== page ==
Recently, my concerns for the health of our Hispanic community and the research that it generates has expanded to our current Covid-19 crisis because this crisis amplifies the limited access to prevention and care that this minority already experiences. The fight for equality in the U.S. health care delivery system and the need to train hospital employees working in emergency rooms and hospitals in cultural humility has become even more urgent in light of this pandemic. Fortunately, our hospital employee-students at Akron Children’s Hospital and our Spanish Certificate for the Health Certificate students on campus will be charting the compassion and humility course for others to follow.  

What books are on your nightstand?

A collection of Pablo Neruda's poetry and “Citizen: An American Lyric,” by Claudia Rankine.

Is there one book you recommend to everyone?

“The Shock Doctrine” by Naomi Klein.

Outside the classroom, what do you enjoy doing for fun?

I enjoy reading, listening to music, doing yoga and watching films.

SPANISH TUTORING for Elementary 101 and 102 (SPRING 2020)

304 OLIN

This is a free service offered by the Department of Modern Languages. No appointment needed.

Drop by anytime during these hours:

Mondays 1:00 – 2:00 PM

Tuesdays 1:30 – 2:30 PM

Wednesdays 1:00 – 3:00 PM

Thursdays 1:30 - 2:30 PM



Felicidades a Ariana Williamson

Ariana Williamson, majoring in Nursing and Spanish, was crowned Homecoming Queen 2019 this past Saturday at the football game against Kent.  

2019-Homecoming-King and Queen

She was nominated by her sorority, Alpha Kappa Alpha Sorority, Inc. Ariana has been a member of numerous student organizations here, including Student Nurses Association, Omicron Delta Kappa, Sigma Delta Pi, School of Nursing Student Executive Board, National Pan-Hellenic Council, mentor for Choose Ohio First STEM and Alpha Kappa Alpha Sorority. From the day Ariana chose to attend UA, she knew she “wanted to leave a mark and make an impact while on campus.” She has been proud to represent UA in nursing, in Spain — where she studied abroad, and now as the 2019 Homecoming Queen.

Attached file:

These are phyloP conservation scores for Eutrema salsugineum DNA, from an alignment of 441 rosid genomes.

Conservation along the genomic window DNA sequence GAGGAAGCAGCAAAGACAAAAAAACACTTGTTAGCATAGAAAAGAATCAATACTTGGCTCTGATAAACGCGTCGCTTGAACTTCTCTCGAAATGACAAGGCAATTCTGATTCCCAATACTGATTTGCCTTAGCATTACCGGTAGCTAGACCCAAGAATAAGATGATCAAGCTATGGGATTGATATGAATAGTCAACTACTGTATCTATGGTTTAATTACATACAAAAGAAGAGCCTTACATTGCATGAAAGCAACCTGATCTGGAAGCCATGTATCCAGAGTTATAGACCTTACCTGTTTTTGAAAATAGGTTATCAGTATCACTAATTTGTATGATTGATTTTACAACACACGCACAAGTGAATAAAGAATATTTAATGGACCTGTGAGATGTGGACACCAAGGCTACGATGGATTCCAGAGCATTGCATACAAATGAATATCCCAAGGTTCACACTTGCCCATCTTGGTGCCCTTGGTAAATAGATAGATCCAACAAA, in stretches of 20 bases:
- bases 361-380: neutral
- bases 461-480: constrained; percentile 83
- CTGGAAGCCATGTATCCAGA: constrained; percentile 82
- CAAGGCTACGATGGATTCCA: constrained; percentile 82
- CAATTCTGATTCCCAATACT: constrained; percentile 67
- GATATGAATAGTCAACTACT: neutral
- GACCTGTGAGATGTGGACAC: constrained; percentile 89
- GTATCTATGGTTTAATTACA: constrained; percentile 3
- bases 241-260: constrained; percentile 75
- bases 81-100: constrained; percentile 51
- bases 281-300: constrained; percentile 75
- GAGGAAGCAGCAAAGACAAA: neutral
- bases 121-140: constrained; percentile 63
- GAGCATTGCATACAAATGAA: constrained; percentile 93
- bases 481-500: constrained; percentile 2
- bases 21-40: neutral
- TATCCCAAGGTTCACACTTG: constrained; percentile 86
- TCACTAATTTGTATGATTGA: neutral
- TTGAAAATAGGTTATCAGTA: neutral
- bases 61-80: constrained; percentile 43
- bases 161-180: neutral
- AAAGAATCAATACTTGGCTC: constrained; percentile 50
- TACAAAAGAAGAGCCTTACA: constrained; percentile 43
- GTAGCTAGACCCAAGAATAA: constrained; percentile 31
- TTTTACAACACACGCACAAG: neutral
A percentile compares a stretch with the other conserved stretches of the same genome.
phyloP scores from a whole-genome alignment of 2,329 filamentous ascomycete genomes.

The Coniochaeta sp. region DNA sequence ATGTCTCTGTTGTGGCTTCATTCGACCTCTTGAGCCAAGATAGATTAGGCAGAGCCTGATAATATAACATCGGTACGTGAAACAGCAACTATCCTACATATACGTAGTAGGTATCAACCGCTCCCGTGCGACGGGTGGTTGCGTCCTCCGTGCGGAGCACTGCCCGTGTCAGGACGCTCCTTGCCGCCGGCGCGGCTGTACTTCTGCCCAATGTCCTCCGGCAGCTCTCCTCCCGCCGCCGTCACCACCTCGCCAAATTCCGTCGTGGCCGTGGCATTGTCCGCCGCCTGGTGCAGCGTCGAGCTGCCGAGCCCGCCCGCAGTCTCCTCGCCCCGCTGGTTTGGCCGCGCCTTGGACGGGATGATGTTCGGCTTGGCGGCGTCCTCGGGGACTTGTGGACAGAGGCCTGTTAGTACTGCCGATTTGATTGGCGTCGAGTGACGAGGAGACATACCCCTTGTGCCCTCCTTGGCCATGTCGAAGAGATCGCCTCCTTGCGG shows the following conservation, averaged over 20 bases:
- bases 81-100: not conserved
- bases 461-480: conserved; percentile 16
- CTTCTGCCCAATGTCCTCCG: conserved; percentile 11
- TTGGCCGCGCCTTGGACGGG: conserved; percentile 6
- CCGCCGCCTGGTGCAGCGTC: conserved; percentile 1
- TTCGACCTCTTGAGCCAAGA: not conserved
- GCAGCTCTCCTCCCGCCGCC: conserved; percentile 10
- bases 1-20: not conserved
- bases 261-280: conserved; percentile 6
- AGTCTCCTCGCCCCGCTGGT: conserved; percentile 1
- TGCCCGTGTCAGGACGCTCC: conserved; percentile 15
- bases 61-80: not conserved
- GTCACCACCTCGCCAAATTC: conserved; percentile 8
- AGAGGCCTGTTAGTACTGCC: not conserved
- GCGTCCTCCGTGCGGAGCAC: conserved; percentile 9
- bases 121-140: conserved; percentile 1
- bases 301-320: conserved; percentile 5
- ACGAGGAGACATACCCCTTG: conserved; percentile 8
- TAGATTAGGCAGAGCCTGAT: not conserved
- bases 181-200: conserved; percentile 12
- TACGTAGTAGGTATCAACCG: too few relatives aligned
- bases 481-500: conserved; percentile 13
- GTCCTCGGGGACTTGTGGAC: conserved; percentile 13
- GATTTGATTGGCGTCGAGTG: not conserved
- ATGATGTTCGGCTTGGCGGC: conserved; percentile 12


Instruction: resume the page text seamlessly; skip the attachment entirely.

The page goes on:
Three UA Students Won Scholarships to Study Abroad in Spain

In 2019, Ms. Tayler Gill, Ms. Morgan Suponcic, and Ms. Ariana Williamson won a scholarship from Sigma Delta Pi to study abroad.  Both Ms. Gill and Ms. Williamson participated in UA's DISSTA: The Spanish Experience Study Abroad program in Valladolid, Spain while Ms. Suponcic studied in the Instituto Franklin at the Universidad de Alcalá de Henares, Spain.  

Here is what they have to say about their experiences.

Buros Castle

Tayler Gill-

"Esta oportunidad a estudiar en el extranjero ha cambiado mi vida. No solamente he mejorado mis habilidades españolas, sino he experimentado muchas cosas nuevas que nunca pensaría que pudiera hacer. Por ejemplo, en los Estados Unidos, siempre conduzco a cualquier lugar en la comunidad o campus. Pero, en España, caminaba a todos los lugares: a la universidad (30 minutos en camino); muchas subidas de montañas altas; etc. Es bueno que haya tenido la oportunidad a sumergirme en la cultura española.